‘So many challenges’: How COVID-19 outbreak is impacting one tiny Cree town

With more than a third of Oujé-Bougoumou’s entire population of 980 people currently in mandatory self-isolation, Chief Curtis Bosum has had a very busy start to 2021.  

Since Jan. 7, there have been 27 confirmed cases of COVID-19 in this tight-knit Cree community, located more than 730 kilometres north of Montreal. 

Many of the people self-isolating are close enough contacts of the 27 positive cases to be put in precautionary self-isolation by Cree public health.

“That’s why the contact tracing is so huge. We’re such a small community … we’re very close to one another, not only in the family, but [also as] friends,” said Bosum.

Bosum said the vast majority of residents are doing a great job of controlling the outbreak, respecting the self-isolation and following the protocols. He stressed how important it is to continue to do so.

I think this really scared the community.– Curtis Bosum, Chief Oujé-Bougoumou

“I’m very grateful that they are responding in a positive way. They understand the importance. I think this really scared the community,” said Bosum.

The outbreak in Oujé-Bougoumou is linked to gatherings and parties over the new year that has also led to 33 cases so far in the nearby Cree community of Mistissini.

It has also led to a vast and ongoing contract tracing exercise by Cree public health, which at last count, included 727 contacts and more than 597 COVID-19 tests. 

Chief Curtis Bosum said there wasn’t a new COVID-19 case in the community Wednesday and that six of the 27 cases are now considered recovered. (Cree community of Oujé-Bougoumou)

All of the Cree communities, including Oujé-Bougoumou, are currently in the most restrictive phase of the Cree Nation’s deconfinement plan, in which indoor and outdoor gatherings are forbidden, and community access and businesses are restricted to essential services only. Oujé-Bougoumou, along with some other communities, have also put in place a curfew.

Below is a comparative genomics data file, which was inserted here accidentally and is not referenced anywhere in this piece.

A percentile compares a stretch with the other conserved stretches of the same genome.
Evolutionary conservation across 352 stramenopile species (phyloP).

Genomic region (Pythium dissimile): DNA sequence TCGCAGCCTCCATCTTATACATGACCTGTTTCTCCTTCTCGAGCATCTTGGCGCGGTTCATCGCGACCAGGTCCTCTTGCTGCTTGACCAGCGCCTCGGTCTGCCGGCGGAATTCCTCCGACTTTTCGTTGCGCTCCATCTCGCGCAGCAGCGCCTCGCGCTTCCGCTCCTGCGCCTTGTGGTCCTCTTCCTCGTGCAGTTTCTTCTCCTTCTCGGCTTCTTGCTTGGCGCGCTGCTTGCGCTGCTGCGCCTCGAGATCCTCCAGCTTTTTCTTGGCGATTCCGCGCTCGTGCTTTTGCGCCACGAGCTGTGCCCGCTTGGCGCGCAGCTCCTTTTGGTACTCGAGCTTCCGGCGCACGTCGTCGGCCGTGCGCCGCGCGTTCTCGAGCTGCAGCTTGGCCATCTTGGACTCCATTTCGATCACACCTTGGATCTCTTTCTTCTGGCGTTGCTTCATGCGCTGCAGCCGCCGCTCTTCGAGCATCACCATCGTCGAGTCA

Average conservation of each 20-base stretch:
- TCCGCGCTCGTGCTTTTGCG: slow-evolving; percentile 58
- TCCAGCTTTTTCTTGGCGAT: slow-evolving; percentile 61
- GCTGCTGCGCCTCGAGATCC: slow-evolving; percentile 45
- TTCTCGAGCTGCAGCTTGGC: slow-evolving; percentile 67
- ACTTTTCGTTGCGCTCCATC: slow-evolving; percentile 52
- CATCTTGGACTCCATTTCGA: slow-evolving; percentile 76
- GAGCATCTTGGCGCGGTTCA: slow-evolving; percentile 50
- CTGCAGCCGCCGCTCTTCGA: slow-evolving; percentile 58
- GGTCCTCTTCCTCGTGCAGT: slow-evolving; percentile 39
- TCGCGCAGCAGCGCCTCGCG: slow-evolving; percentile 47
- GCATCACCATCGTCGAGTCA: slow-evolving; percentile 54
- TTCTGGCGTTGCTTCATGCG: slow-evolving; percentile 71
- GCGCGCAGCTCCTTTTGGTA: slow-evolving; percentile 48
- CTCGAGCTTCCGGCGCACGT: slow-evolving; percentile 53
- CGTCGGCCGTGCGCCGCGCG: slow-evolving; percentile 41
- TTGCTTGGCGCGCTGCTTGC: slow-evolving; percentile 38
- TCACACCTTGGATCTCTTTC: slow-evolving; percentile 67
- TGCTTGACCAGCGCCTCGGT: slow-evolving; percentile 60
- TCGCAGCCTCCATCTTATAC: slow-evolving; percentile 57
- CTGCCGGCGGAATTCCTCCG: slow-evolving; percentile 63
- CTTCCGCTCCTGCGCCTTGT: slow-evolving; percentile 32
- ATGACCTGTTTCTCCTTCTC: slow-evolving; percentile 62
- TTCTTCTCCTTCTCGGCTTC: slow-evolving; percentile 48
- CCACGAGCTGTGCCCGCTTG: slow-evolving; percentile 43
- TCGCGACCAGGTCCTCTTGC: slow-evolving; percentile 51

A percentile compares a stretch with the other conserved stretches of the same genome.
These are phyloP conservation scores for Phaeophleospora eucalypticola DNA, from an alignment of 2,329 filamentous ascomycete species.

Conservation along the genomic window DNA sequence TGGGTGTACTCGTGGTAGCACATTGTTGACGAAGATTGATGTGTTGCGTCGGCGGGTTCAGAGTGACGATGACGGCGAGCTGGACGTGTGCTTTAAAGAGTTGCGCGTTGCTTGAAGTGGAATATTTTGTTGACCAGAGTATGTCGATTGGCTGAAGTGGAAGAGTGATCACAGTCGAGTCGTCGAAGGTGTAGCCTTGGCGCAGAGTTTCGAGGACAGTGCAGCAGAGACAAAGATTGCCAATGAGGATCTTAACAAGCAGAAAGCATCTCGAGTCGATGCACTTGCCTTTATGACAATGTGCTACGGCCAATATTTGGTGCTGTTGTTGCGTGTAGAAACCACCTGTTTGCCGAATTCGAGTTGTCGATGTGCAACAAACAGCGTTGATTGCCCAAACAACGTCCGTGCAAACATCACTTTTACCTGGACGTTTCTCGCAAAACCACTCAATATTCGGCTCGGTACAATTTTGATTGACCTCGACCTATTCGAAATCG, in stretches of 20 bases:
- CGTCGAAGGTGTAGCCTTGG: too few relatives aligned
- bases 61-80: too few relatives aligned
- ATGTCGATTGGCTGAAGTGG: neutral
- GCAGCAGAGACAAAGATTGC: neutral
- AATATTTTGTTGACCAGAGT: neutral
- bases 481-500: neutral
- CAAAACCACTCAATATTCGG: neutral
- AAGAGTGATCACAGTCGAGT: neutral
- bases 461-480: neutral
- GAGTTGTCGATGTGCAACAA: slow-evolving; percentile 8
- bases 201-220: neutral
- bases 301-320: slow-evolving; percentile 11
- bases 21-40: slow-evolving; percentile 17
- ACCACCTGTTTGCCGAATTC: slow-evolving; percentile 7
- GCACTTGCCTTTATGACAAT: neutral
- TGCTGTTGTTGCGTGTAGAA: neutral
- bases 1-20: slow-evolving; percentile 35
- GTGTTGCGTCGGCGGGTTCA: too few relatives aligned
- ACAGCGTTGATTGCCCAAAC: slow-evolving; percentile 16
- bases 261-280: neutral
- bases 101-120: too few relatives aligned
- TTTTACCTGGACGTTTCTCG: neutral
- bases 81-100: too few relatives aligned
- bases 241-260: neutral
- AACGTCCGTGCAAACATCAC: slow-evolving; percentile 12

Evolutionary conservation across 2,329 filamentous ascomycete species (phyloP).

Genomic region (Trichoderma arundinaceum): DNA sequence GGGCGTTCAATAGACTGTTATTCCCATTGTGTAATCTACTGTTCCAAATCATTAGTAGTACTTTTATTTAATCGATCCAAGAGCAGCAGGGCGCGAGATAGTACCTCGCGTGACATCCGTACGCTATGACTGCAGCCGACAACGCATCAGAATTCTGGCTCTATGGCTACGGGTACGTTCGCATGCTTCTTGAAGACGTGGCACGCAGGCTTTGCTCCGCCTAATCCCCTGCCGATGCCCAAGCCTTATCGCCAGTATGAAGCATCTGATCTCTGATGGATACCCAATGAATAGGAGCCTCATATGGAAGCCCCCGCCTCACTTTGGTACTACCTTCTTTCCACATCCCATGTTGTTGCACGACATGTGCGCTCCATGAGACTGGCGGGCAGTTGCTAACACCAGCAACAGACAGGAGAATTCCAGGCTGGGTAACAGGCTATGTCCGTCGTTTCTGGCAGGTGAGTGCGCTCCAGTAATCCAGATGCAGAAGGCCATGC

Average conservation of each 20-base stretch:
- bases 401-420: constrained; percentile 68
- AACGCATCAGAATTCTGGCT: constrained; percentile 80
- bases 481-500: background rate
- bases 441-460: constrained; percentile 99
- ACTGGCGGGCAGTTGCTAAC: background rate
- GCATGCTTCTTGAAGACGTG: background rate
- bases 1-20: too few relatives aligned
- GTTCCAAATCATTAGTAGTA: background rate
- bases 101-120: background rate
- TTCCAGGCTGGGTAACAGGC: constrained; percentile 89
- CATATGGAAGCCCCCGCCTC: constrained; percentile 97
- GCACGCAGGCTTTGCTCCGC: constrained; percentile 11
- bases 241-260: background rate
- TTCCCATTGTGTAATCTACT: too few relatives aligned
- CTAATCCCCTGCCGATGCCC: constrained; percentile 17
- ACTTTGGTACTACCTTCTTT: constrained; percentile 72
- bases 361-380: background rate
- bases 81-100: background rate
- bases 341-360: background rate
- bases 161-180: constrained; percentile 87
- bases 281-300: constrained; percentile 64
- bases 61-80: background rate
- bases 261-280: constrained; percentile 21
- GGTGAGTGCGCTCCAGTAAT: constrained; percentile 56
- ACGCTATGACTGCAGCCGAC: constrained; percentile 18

“When we increase restrictions and measures, this helps the contact tracing team to do its work to track further transmission,” said Bertie Wapachee, Chairperson of the Cree Board of Health and Social Services of James Bay, in one of his regular addresses to the Cree communities.

For Bosum, the outbreak has also been a confirmation of the warnings Cree leadership have been giving since March, that if the virus got into the communities, it would spread like wildfire.

“It’s kind of sad that the outbreak was so devastating … so big right now,” said Bosum.

No grocery store a challenge

It’s also complicated by the fact that Oujé-Bougoumou is one of the only Cree communities without a grocery store. That means at the beginning of the outbreak, many residents were regularly traveling to nearby non-Cree towns to buy food. 

Early on in the pandemic, community leadership fast-tracked renovations to an old fire hall to give the residents access to basics like bread, butter, flour and frozen goods such as vegetables without needing to leave Oujé-Bougoumou, according to Bosum.

They are also working with a grocery store of a major chain about an hour away for food deliveries.

Building a local grocery store was already in the works before the pandemic, but is now even more of a priority according to Bosum. 

“Oujé has faced so many challenges during this pandemic,” he said.

Signs of hope

Now two weeks into the outbreak, Bosum said he’s starting to see some signs of hope. 

On Wednesday, there were no new names added to the list of positive cases in Oujé-Bougoumou, and six of the 27 positive cases who are now considered recovered, according to Bosum. 

“So 14 days of people being isolated … if we continue with the trend right now, this will slow down,” he said, adding there are no signs of community transmission in Oujé-Bougoumou.

“So, some hope,” said Bosum, adding the community knows and appreciates that other Cree communities are keeping Oujé-Bougoumou in their prayers.

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